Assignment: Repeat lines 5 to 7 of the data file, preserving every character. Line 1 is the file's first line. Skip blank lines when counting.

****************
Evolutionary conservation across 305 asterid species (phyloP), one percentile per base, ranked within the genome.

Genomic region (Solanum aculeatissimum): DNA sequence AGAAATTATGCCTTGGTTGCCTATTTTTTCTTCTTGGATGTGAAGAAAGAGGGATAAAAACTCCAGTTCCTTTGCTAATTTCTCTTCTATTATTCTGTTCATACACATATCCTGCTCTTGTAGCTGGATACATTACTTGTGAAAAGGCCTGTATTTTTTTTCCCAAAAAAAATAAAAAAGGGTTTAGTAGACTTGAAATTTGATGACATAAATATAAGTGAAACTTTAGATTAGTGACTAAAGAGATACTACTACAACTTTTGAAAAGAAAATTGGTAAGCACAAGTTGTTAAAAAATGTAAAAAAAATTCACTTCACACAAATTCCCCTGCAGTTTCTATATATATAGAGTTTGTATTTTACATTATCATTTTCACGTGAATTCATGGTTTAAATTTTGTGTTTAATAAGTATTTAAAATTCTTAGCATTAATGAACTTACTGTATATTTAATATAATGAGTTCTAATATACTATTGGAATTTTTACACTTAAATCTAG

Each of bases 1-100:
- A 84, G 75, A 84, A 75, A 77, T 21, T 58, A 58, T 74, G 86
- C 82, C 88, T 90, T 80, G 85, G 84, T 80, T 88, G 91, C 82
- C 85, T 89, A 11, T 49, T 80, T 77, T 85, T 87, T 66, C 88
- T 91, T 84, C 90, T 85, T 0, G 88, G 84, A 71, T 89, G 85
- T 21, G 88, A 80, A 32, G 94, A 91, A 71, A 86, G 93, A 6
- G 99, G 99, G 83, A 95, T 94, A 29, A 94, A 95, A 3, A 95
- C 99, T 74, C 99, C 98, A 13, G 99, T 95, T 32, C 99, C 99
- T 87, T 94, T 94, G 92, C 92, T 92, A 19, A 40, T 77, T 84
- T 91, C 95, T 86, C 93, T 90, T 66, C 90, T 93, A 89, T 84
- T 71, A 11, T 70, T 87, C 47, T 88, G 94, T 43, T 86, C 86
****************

- C 82, C 88, T 90, T 80, G 85, G 84, T 80, T 88, G 91, C 82
- C 85, T 89, A 11, T 49, T 80, T 77, T 85, T 87, T 66, C 88
- T 91, T 84, C 90, T 85, T 0, G 88, G 84, A 71, T 89, G 85